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Subject:Using Humor Judiciously From:scot <scot -at- HCI -dot- COM -dot- AU> Date:Thu, 23 May 1996 11:19:52 +1000
>I'd be interested in hearing comments from anyone
>about judicious use of humor in documentation
>or books. In the projects my wife and I have
>done for IDG Books and for another publisher,
>humor has been a big factor. That's obvious
>for the Dummies books--it's what makes them sell.
>However, even in this other project that's not
>part of a series, the publishers are really
>pushing for heavy loads of humor. Not a problem,
>but it's kind of interesting and makes it
>much more enjoyable to write.
>I know I'd rather have some humor in a book I
>buy, but wouldn't want it in the "documentation"
>for a product. What do the rest of you think?
Personally, I'd NEVER be seen buying a "dummies" guide to ANYTHING - that's
an admission I'm a "dummy" right -- and damn it I'm an Unix expert (my
bookshelf is populated with O'Reilly books and I always recommend these).
Once I bought a dummies guide to unix (the brief one) for my girlfriend so
she could operate the computer at home. I had to purchase the Understanding
Sendmail book at the same time just so I didn't feel like a complete idiot
(and yes that IS behaving in a very "Seinfeld" way) Ghod I was embarrassed.
Even the O'Reilly books have a bit of humour in them, its a practically
inescapable style it seems (but usually O'Reilly humour is fairly obscure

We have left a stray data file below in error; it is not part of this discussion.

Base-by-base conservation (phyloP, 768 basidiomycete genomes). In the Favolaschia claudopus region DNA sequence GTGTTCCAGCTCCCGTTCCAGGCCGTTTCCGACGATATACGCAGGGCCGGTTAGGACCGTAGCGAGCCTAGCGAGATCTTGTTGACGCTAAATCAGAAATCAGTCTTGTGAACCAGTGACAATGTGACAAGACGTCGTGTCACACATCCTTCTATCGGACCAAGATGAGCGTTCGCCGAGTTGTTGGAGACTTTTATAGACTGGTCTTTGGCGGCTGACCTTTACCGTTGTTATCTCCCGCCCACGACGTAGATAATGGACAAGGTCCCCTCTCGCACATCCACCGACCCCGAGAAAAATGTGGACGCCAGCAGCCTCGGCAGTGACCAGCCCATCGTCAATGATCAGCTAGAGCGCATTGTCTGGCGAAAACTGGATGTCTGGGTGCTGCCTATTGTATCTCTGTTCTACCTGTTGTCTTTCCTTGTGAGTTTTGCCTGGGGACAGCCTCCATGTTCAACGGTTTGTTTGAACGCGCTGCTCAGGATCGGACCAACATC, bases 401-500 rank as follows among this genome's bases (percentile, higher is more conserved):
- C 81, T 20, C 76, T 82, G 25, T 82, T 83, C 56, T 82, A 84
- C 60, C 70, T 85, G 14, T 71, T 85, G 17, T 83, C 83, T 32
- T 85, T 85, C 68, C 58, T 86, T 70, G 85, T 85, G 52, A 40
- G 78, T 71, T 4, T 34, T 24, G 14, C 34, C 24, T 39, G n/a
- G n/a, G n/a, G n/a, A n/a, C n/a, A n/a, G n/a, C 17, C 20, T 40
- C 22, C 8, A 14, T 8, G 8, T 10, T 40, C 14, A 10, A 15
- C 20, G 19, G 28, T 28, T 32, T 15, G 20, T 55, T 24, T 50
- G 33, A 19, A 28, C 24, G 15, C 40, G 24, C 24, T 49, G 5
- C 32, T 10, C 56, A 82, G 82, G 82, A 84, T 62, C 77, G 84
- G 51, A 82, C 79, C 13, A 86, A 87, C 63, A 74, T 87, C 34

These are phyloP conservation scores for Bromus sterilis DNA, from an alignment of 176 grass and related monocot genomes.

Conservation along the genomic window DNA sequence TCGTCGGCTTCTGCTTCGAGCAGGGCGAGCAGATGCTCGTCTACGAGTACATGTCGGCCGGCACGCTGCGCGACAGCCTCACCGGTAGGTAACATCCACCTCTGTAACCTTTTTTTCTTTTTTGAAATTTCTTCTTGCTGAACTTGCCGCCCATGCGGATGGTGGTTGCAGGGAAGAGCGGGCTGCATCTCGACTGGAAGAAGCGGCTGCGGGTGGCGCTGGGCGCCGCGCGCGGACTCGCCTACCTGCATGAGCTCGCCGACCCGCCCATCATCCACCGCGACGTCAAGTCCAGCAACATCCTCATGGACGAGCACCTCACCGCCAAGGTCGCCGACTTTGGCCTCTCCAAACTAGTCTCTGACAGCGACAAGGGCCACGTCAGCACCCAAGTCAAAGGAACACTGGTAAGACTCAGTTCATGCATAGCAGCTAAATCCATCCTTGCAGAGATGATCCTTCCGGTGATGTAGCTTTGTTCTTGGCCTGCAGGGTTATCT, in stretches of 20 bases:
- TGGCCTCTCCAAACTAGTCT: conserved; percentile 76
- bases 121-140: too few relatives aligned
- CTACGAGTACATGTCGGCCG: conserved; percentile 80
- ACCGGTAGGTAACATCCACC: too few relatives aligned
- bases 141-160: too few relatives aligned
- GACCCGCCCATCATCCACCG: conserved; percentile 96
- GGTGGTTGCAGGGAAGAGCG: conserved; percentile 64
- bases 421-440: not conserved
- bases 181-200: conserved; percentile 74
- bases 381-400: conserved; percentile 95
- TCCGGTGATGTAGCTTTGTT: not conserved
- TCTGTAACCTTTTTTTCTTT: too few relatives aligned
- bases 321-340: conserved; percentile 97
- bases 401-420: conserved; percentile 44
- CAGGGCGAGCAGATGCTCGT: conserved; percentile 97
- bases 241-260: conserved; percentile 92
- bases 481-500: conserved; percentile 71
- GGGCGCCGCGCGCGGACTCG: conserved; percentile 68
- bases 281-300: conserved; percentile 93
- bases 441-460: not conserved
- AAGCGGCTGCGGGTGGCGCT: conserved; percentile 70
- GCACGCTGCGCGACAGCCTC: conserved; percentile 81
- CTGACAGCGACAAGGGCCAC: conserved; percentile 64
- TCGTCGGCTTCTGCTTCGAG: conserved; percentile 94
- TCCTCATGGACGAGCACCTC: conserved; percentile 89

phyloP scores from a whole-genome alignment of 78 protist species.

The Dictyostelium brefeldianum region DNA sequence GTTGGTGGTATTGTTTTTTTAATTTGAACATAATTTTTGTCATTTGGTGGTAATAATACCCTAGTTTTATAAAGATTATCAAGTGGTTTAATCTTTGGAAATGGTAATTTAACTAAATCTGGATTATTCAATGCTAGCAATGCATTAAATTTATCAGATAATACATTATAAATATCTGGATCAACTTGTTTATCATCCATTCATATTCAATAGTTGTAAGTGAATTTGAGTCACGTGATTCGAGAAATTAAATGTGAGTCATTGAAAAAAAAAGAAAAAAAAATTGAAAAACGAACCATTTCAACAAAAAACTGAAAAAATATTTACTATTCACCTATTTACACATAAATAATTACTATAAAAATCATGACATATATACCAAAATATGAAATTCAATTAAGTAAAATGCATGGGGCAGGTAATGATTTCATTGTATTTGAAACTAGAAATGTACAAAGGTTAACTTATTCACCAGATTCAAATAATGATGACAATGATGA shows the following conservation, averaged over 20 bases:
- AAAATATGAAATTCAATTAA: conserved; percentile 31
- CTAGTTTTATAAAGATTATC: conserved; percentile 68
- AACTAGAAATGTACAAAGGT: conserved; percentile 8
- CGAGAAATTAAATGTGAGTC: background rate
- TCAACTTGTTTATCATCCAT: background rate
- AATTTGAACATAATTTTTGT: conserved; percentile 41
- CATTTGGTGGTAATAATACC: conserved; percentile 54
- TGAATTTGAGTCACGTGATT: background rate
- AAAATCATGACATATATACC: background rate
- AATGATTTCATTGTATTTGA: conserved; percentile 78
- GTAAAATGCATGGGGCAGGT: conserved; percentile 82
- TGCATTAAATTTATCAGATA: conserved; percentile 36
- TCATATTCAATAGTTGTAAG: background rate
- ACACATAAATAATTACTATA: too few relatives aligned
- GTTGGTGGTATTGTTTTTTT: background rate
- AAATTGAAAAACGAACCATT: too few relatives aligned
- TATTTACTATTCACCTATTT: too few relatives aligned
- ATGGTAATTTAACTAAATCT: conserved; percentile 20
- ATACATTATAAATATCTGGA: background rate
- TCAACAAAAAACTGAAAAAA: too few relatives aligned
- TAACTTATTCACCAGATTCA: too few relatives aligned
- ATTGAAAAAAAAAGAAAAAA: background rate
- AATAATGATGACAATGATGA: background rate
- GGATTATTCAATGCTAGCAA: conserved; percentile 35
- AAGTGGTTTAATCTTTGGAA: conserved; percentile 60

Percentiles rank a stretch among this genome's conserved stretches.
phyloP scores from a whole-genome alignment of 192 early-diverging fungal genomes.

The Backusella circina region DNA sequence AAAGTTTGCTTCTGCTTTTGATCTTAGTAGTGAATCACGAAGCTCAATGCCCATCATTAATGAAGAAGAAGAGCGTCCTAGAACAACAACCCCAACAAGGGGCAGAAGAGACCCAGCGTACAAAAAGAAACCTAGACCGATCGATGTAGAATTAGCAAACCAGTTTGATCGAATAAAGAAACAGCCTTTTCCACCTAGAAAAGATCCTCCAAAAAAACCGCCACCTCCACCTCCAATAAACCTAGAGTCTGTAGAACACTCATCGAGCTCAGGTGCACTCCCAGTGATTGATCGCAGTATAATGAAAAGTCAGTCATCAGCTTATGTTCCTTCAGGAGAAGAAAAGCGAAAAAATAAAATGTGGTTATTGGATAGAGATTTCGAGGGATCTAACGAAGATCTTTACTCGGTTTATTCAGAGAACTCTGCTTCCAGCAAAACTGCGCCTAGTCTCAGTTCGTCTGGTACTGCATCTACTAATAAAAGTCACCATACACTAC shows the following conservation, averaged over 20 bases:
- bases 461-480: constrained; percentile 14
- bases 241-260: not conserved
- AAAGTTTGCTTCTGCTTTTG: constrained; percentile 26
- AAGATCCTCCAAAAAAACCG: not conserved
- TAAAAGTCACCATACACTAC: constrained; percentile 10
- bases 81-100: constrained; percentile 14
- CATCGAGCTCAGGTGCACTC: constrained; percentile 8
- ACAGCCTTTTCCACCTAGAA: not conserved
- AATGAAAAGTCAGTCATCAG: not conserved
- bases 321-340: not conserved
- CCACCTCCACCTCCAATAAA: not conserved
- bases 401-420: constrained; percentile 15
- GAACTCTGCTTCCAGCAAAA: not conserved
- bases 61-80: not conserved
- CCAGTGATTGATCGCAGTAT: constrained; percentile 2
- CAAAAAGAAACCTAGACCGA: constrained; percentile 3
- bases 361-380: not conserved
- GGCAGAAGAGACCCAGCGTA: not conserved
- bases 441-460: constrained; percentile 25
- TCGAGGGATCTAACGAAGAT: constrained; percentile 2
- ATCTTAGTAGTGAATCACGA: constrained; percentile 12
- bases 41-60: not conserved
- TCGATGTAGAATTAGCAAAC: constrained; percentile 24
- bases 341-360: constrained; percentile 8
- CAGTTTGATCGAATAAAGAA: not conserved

Unix-Geek humour, ie its well-targeted to its market).
I think its ok in an introductory chapter, if its VERY LIGHT ON. Otherwise I
think it makes the book appear condescending. There are better ways to make
the book feel less impersonal, without including jokes. Its a question of
writing style. Jokes don't improve writing style.
I would NEVER allow such humour into a product manual. Usually the "jokes"
are fairly tame, inoffensive and bland anyway, because by nature they can't
be politically incorrect or obscene or any of the things we USUALLY define
as "good" humour - its bound to offend SOMEONE. So the "good" jokes go out
and what's left is pretty groan-inducing stuff. But that might just be my
personal taste -- which is I feel the crux of the point -- humour is so
intensely personal I doubt it has any proper place in technical
documentation. What I find funny most people find sick or weird (I revel in
I feel the same way about "cute" cartoons (or any illustration that's not
directly related to the manual's purpose) too.
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